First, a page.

It’s been a while since I’ve written anything historical (or historically tinted) that hasn’t been fantasy. So long that I’ve almost forgotten how much fun research can be. Especially these days, when I can write, stop, look up hairstyles, move on to find out what hair rats are, go back to writing, stop to google something else… Back in the day before hot and cold running internet and having a laptop to work on, it was a different story. I wrote long-hand in notebooks, and had a second notebook where I wrote down all the facts that needed checking the next time I was in the library, before I grabbed a third notebook and worked on the next draft.
For research-while-I-write, the internet is hard to beat. Not that it stops me buying books! I’ve got a whole stack of new reading material from the “A-Z of Criminal Justice” to Mack Bostridge’s excellent “The Fateful Year, England 1914“, Lucy Adlington’s “Great War Fashion“, and James Hayward’s “Myths and Legends of the First World War.”
A bit different from the cyberwar, hacking and social engineering tomes I’m leafing through when writing Jack & Gareth, but exceedingly entertaining all the same.
It helped that it’s been such a foul weekend here, as far as the weather was concerned. Just the thing to huddle on the sofa with the books and the laptop and read, write, read some more, all while working on the draft of Forever England, a series of whodunnits / spy stories set in England between 1912 and 1921.
While my school history lessons have been excellent when it comes to the big events, what I’m looking for now are the minutiae of life in English villages and towns in the years either side of the Great War. I’m looking for attitudes as much as the kind of clothes people wore. Most of all, I’m looking for the changes those years wrought, when those who stayed home were as much affected by the war as those who crossed the Channel to lay down their lives.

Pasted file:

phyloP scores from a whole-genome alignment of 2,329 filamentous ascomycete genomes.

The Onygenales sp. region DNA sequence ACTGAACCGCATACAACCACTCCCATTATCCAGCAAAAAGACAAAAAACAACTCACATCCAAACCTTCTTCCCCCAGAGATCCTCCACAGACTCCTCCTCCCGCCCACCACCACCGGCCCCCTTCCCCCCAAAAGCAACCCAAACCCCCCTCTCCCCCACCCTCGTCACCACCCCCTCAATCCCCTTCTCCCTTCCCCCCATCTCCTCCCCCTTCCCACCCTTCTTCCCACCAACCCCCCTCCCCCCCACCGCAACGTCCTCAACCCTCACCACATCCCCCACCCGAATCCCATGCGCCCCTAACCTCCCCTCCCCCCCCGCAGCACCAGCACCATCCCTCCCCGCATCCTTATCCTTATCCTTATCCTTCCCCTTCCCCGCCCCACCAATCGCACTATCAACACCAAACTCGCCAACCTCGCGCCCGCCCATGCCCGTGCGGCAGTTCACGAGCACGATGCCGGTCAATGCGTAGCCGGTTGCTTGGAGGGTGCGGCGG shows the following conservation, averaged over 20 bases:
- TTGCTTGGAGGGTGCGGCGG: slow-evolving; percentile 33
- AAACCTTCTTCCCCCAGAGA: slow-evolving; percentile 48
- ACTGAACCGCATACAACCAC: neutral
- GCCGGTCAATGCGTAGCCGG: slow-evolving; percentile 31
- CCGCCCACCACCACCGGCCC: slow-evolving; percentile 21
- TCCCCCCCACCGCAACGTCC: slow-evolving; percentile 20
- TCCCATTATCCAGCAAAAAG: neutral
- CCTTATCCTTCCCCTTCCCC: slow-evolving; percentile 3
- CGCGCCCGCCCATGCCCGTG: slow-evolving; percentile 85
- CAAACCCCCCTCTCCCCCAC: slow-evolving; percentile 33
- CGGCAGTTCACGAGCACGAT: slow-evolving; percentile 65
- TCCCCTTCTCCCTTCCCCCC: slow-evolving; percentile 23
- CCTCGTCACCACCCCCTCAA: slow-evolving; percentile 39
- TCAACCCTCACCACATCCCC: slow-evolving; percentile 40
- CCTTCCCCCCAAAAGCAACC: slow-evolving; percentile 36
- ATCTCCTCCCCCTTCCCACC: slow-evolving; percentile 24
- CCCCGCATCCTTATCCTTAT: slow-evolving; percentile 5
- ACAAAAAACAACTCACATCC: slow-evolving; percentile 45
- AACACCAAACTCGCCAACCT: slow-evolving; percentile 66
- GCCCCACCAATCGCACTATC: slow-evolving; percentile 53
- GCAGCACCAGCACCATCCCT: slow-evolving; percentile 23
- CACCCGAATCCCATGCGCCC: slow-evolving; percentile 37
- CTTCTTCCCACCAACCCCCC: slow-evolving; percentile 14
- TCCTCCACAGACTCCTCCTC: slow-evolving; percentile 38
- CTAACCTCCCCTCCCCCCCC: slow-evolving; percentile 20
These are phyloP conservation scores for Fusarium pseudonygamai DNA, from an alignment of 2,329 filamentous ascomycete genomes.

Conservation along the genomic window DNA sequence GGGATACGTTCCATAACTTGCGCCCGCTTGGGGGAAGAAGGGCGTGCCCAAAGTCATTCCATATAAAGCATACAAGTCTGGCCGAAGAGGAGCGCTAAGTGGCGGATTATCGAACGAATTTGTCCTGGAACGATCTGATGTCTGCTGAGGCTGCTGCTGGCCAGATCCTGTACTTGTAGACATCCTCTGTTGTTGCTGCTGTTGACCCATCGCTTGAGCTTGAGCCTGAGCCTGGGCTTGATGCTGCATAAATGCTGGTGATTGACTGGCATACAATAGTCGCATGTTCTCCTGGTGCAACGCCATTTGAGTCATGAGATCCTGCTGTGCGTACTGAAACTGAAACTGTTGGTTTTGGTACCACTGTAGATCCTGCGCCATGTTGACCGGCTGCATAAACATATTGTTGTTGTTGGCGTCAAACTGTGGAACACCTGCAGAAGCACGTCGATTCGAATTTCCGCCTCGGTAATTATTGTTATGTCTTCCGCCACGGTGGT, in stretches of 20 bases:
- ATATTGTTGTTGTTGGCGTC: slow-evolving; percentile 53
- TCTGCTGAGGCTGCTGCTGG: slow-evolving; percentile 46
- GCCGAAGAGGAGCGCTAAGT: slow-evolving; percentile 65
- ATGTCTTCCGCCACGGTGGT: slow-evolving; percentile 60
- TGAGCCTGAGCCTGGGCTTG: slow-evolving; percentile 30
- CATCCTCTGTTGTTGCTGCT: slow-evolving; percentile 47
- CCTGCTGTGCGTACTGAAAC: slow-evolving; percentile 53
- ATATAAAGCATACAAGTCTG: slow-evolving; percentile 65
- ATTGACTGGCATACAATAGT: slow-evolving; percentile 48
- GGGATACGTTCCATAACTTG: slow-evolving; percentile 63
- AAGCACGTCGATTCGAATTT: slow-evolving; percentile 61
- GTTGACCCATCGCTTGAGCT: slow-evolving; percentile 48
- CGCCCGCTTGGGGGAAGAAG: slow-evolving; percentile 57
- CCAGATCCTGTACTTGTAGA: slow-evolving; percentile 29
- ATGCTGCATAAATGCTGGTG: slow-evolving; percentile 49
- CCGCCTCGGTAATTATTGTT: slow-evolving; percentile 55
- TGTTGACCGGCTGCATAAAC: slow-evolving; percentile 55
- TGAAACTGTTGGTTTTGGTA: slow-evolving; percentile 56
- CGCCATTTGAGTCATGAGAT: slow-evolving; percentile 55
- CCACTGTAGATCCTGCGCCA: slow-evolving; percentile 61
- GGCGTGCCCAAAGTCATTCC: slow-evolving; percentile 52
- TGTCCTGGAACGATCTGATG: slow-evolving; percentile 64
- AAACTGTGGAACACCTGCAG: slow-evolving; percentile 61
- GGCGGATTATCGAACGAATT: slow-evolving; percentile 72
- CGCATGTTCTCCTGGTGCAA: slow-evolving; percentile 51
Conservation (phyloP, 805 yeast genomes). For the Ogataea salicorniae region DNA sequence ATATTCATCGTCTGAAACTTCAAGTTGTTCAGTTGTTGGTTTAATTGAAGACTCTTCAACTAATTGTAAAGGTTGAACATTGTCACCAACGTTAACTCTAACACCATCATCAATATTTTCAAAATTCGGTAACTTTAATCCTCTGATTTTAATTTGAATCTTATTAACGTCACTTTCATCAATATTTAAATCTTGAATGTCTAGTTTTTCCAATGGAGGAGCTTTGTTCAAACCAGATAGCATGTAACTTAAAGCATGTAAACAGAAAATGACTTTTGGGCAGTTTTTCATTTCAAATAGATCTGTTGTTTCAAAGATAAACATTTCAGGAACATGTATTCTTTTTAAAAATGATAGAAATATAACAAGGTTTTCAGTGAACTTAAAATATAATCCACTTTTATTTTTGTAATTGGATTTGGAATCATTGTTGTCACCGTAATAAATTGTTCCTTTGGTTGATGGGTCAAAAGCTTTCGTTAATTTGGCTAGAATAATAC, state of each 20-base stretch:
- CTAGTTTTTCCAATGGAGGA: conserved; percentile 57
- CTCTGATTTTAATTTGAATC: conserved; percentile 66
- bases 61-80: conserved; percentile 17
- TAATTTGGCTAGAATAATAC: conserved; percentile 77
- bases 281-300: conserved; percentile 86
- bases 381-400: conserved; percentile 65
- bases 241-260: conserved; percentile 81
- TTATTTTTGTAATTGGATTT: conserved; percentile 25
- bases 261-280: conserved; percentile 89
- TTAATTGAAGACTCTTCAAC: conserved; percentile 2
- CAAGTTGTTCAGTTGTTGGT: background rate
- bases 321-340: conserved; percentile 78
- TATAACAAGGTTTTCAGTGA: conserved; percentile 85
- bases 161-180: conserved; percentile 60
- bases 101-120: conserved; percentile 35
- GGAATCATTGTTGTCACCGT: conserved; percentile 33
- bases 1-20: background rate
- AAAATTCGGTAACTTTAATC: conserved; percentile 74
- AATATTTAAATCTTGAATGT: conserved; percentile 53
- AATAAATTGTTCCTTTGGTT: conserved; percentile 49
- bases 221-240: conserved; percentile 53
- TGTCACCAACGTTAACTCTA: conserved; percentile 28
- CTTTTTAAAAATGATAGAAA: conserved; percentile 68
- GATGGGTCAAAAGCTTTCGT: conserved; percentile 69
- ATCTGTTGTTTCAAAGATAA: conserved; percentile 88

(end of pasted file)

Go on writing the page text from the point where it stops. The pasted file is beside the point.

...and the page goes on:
In between reading up on medicinal uses for arsenic, spy cameras, the law concerning suicide, and cars popular in the pre-war years, I’ve also learned that women choosing “combinations” as their underwear were required to strip down to nothing when needing to use a bathroom. When wearing a chemise, laced corset, petticoats and numerous other garments that sounds a serious handicap. On the other hand, Edwardian ladies got to look amazingly elegant when they stepped out, and I’d love to have a lady on hand to ask how uncomfortable all that getup really was.
The voluminous hair, for one, was achieved by draping ones own tresses over “hair rats”, mesh nets filled with hair or wool, to give the required height. Hats were enormous, and not optional when stepping outside one’s own front door, and well-bred women wore gloves wherever they went or were considered “slovenly”.
On a more serious note, I’m now also informed about the procedure to follow when needing to exhume a body, and I’ve read the heartbreaking story of Lady Edward Herbert Gascoyne-Cecil trying to find her missing son in northern France.
All in all, what started as a tiny plot bunny while looking up a flower is turning into an excellent historical adventure with a group of characters I’m rapidly falling in love with. The next few months are looking decidedly exciting!